23 species proposed for delisting, now extinct

23 species proposed for delisting

The U.S. Fish and Wildlife Service (USFW) said on September 29, 2021, that it proposes delisting 23 species from the Endangered Species Act, due to extinction. The lost species include the beloved ivory-billed woodpecker, Bachman’s warbler, two species of freshwater fishes, eight species of southeastern freshwater mussels and 11 species from Hawaii and the Pacific Islands. Check out the poignant video of the ivory-billed woodpecker, above. Strange to think the hopeful birds in this video were headed for extinction. USFW said:

Based on rigorous reviews of the best available science for each of these species, the Service has determined these species are extinct, and thus no longer require listing under the ESA.

USFW secretary Deb Haaland commented:

With climate change and natural area loss pushing more and more species to the brink, now is the time to lift up proactive, collaborative, and innovative efforts to save America’s wildlife.

On the other hand, the release from USFW also said:

While protections were provided too late for these 23 species, the ESA has been successful at preventing the extinction of more than 99% of species listed. In total, 54 species have been delisted from the ESA due to recovery, and another 56 species have been downlisted from endangered to threatened. The Service’s current workplan includes planned actions that encompass 60 species for potential downlisting or delisting due to successful recovery efforts. Additionally, numerous species have avoided ESA listing thanks to the collaborative efforts of federal agencies, states, Tribes and private landowners, with the ESA serving as a catalyst for conservation efforts that help protect imperiled species and their habitat.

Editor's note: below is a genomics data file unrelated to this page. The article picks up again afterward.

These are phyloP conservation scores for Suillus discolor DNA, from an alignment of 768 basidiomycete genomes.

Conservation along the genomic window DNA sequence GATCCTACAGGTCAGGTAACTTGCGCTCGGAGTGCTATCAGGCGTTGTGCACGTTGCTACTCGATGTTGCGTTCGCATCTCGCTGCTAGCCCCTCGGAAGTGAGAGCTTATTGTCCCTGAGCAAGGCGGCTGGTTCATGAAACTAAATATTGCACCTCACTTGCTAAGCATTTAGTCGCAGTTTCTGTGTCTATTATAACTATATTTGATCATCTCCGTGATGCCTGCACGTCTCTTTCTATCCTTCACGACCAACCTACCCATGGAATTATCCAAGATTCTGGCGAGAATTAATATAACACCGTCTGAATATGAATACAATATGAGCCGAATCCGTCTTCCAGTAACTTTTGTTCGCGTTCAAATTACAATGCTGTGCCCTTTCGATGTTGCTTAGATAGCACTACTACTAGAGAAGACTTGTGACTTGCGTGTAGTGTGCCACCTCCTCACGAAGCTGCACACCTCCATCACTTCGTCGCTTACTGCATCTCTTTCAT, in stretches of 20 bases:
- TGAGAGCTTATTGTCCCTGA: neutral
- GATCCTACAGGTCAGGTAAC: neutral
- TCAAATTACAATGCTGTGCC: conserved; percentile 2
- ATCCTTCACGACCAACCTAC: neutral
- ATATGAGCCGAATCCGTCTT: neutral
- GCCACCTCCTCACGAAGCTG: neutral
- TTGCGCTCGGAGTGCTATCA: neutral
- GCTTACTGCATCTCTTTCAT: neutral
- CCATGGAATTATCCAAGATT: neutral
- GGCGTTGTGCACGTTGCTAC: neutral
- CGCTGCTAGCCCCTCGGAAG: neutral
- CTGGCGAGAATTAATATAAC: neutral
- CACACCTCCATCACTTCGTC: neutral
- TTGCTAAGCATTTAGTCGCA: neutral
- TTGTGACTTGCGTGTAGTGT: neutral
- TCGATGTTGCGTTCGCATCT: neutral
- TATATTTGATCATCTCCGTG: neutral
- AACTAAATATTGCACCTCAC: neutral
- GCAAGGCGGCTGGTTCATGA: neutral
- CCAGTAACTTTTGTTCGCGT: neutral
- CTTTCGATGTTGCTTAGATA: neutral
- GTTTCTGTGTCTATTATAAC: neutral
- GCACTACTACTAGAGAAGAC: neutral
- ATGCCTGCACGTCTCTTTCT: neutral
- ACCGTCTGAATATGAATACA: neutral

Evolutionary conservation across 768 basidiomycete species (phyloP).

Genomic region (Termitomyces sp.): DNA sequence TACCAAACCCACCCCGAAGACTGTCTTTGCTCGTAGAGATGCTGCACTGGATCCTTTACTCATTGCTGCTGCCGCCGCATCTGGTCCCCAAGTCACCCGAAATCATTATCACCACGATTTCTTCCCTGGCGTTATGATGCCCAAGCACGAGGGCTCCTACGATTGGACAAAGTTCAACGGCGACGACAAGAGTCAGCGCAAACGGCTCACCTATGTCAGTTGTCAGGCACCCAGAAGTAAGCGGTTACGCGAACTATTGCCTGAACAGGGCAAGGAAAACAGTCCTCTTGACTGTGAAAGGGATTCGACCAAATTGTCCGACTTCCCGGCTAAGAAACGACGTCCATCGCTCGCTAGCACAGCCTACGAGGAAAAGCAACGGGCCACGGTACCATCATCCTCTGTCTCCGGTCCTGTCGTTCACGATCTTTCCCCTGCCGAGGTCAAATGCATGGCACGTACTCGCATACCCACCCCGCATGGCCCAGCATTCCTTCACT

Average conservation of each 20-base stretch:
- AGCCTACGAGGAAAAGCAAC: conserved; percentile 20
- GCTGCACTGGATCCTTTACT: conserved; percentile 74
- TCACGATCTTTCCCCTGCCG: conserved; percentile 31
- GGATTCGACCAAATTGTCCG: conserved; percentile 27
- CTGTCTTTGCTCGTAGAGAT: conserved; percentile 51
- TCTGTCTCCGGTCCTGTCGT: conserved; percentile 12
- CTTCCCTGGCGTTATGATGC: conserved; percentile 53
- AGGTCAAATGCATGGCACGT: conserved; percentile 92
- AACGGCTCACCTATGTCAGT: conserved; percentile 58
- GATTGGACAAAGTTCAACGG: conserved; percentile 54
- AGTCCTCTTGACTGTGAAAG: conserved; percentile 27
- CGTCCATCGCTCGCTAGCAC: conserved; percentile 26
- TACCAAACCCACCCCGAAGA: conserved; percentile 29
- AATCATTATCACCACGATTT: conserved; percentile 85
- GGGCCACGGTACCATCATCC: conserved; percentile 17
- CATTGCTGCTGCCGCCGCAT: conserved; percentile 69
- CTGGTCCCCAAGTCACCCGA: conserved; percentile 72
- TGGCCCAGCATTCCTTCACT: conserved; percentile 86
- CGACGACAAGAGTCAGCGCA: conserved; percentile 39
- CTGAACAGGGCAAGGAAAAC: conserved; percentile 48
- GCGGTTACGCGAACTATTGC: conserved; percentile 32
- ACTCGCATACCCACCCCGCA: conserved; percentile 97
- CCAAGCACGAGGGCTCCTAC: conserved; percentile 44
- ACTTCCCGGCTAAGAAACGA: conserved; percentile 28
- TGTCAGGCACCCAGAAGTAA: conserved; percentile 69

So the news is sad, but not all bad. We humans can be careless in our disregard for nature, but we can and do also play a stewardship role.

Chart with 4 columns showing species' range, date last seen, date listed as endangered.